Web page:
3. I’ve added a link for you GG … just copy and paste and have a look.

    I’m really not sure what sort of insect this beauty is!

  4. Sorry, no need to copy and paste as it turns out … just click.

  5. Hmm. You’ve got me stumped, it looks a bit like a cross between my little friend ‘Dindy’ and some sort of shield bug. I’ve been digging around but can’t find an exact match.
    The best I can do at the minute is say it certainly looks like it fits the description for a ‘true bug’ (Order Hemiptera, suborder Heteroptera) as described here:

    I’m determined I will find it eventually!

  6. Well thanks for trying … I tried for ages to find anything that looked like this, but had no luck.

  7. This bug is starting to really get under my skin! It’ patterning is so distinctive, you’d think it would be easy to find.
    I’ve just been looking for it again at which has a good list of Hemiptera and if they haven’t had a photo I’ve Googled the genus they have listed. Still nothing.
    If you ever find out Bernie – please let me know!

  8. It bugged me for weeks GG … I just gave up in disgust when I found myself goggling bugs at 3.00 am in the morning! If I ever do find out you’ll be the first one I’ll tell.

  9. […] big mouthfulls out of some of my blooms and I’ve been trying to figure out who she is since January. A harlequin bug copping the […]

  10. […] last January I was wittering on about how I have Harlequin bugs (Dindymus Versicolour) in my garden but that they don’t seem to do much damage. How wrong […]

  11. Just come across your comments on this horrible bug… you have to get rid of them, they are really bad news, they suck the life out of anything that is budding – I’m in west of melbourne and already with the warmer weather they are sucking the new sprouts of rose leaves, plum blossoms, all varieties of daisies and they especially love the bottle brush flowers. The only way is DEATH!! I squish them (yuk!) or hold a pan of boiling water & get them to fall in – I am now obsessed with the critters and do this 2/3 times a day before work. I have discovered tonight that eucalyptus oil (1 tspoon) + 1/2 tspoon dishwashing liquid + 500 ml water sprayed on the plant deters ? or kills ? (not sure which) so that’s my aim tomorrow – I will also chant a magic chant as I make it up!!

  12. They are infesting our garden, we can catch them when they are copulating by holding a pot of hot water under them which they obligingly drop into, and all seemed to be well, until we checked out nectarine tree and there are loads of them there busy destroying the fruit. And now, the babies are busy eating the newly planted flowers. I havent tried any sprays yet but would love to hear any success stories.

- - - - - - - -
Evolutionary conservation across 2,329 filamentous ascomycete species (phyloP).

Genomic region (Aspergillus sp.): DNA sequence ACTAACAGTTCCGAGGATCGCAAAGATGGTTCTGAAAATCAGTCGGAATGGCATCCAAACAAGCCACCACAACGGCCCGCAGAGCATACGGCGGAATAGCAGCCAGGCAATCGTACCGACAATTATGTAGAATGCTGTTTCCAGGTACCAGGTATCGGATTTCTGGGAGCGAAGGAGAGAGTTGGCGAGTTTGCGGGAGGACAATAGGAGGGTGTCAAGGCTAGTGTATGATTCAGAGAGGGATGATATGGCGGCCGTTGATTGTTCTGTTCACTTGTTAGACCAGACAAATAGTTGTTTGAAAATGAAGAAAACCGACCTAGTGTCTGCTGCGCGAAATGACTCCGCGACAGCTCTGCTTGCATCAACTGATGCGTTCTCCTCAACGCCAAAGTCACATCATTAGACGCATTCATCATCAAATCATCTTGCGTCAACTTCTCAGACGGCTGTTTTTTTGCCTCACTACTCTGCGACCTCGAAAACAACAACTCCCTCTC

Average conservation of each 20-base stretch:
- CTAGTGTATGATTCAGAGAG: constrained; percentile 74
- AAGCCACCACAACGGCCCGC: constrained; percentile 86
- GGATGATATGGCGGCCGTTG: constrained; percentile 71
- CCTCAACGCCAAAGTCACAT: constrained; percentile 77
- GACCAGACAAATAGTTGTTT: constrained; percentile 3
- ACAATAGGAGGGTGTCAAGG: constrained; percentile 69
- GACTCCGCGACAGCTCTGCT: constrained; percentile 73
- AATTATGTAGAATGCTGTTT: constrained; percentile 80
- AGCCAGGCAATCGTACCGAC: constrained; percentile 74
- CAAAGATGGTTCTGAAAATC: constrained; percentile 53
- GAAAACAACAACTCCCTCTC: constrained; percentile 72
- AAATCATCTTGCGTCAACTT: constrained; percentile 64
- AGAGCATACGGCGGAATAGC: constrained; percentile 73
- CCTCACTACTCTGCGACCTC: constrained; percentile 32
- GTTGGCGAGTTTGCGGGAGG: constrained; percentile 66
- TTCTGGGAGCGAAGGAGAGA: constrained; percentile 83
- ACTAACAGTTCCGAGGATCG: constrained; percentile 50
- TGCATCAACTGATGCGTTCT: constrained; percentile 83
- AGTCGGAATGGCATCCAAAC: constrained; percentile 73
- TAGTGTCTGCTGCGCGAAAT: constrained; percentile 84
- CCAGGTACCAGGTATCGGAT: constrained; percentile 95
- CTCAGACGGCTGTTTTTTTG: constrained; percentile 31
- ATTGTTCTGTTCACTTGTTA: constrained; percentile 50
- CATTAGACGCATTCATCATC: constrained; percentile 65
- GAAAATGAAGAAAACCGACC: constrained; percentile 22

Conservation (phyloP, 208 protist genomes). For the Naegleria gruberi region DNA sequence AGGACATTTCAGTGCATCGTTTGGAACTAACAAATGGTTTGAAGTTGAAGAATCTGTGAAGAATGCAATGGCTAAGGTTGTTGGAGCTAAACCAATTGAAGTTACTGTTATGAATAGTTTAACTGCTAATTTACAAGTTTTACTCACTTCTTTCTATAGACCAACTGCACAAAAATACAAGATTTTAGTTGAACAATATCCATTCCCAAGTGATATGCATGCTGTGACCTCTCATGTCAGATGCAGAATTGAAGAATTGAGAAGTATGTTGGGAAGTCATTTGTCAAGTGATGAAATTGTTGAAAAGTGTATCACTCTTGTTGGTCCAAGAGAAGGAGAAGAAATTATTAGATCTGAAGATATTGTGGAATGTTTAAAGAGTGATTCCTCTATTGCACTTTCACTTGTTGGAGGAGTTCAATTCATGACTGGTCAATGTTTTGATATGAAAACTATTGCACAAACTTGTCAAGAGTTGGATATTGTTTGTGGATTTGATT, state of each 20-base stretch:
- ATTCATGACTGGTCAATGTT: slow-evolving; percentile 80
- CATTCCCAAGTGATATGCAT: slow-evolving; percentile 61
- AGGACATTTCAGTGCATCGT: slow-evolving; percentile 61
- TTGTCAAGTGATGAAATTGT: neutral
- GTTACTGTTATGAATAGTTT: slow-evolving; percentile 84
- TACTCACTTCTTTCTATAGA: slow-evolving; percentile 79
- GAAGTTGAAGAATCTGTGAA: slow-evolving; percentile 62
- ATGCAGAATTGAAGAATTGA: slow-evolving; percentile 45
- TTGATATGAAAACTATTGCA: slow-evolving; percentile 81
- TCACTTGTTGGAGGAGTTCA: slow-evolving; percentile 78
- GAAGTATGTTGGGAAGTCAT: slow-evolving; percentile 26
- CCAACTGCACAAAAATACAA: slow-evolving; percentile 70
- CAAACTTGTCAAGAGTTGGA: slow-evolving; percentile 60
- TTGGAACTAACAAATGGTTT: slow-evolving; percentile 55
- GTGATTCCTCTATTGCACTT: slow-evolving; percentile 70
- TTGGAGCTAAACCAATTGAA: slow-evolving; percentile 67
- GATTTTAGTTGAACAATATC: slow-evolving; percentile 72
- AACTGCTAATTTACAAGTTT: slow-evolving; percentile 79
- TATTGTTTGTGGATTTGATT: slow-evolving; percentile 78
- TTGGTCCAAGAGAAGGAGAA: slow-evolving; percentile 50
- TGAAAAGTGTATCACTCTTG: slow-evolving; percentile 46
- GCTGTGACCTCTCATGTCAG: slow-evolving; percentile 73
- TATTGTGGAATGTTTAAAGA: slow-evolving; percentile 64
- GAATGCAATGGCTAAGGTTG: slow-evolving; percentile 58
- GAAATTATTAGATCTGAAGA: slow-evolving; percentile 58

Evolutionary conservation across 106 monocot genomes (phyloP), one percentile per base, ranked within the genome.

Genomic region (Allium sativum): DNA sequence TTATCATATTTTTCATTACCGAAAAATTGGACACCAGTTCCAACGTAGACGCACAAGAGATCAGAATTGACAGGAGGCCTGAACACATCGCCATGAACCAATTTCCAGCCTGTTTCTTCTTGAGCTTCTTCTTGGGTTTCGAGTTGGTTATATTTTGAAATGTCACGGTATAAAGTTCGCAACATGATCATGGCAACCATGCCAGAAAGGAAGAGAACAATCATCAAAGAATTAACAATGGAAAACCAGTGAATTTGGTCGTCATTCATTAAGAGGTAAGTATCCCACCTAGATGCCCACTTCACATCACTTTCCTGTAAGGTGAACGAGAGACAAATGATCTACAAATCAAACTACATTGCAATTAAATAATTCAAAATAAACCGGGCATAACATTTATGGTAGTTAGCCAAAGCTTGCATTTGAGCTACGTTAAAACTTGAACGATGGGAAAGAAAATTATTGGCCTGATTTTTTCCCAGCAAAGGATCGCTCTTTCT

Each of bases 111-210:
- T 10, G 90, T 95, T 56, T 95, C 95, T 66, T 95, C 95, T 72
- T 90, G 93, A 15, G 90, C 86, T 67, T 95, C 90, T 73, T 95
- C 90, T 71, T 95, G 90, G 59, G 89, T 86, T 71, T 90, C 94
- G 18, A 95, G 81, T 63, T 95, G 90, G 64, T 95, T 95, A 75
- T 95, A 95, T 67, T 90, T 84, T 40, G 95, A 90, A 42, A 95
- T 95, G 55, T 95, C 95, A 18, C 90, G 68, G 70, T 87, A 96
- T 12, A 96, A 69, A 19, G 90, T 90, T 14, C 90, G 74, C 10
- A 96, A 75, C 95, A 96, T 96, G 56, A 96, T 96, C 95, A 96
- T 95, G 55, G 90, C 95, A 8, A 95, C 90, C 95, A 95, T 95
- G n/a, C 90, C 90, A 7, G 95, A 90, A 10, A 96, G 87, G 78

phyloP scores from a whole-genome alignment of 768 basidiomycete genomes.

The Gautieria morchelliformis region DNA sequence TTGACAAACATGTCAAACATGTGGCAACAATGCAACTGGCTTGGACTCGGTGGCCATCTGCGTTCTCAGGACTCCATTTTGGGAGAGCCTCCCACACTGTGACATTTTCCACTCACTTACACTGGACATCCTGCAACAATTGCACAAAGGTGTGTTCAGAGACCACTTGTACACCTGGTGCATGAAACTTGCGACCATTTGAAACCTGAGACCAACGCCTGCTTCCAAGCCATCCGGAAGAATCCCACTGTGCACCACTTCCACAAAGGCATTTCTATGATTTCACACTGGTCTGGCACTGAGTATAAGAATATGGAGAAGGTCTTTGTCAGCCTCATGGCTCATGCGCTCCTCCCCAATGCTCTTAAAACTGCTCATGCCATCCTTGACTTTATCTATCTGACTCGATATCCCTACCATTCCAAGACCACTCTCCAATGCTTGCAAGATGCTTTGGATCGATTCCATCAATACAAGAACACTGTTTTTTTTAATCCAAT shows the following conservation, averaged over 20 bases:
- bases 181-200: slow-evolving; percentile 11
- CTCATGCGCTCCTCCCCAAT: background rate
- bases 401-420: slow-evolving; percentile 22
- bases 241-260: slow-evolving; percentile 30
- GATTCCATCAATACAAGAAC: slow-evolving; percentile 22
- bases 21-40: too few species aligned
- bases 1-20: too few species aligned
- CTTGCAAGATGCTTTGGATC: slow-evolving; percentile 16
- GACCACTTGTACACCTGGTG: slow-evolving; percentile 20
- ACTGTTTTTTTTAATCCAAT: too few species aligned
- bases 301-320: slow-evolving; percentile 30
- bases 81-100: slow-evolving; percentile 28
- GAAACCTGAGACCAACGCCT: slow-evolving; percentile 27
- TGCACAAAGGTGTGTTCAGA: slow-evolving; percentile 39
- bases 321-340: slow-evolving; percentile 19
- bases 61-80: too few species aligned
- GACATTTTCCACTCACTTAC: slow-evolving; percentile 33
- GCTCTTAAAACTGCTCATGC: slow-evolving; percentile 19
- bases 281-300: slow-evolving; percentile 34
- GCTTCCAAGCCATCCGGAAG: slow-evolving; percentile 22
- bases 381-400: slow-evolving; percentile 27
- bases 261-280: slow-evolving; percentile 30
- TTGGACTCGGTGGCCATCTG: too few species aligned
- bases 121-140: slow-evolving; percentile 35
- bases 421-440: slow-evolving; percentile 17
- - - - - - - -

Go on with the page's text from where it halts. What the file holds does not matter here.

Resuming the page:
• Hi Karyn and thanks for visiting 🙂 I wish I could share success stories, but they are worse than ever in my garden this year too 😦 I’ve been walking around with a bucket or soapy water, flicking as many in as I can. I’m going to try spraying with soapy water this weekend – the soap suffocates them, but it’s still a time intensive method!

  13. and weve been having lots of rain so everythjing is growing including weeds which someone said they like to hide in… (Canberra)

  14. Okay, then, so will continue with the grab and squash method, (any copulating bugs get grabbed and put on the path and then stepped on..).which I am pleased to say still yeilds a few bugs with out even thinking,,+ getting the girls to do the hot water method,
    just so upsetting when I see that the babies have alredy hatched and started to eat the flowers…

    • Sounds like the only way to go at the moment Karyn, but let me know if you come up with anything more effective – I’d love to know as I’m already scared for my tomato crop this year!

  15. warm soapy water in a spray bottle, washing powder does the trick. just keep spraying them. you will often find a big cluster of them (nest) spray or pour heaps of the soapy water on them. it kills them

  16. […] that I thought the Harlequin Bug was kind of attractive in its little soldier’s red coat and thought it was probably harmless.  After all, I could see that it was the caterpillars and the katydids that were doing the most […]

  17. I quite enjoyed reading this blog post of yours–it made me laugh even. 🙂 It’s written in a really fun style–I loved the suspense you set up with all the photos of the possible suspects!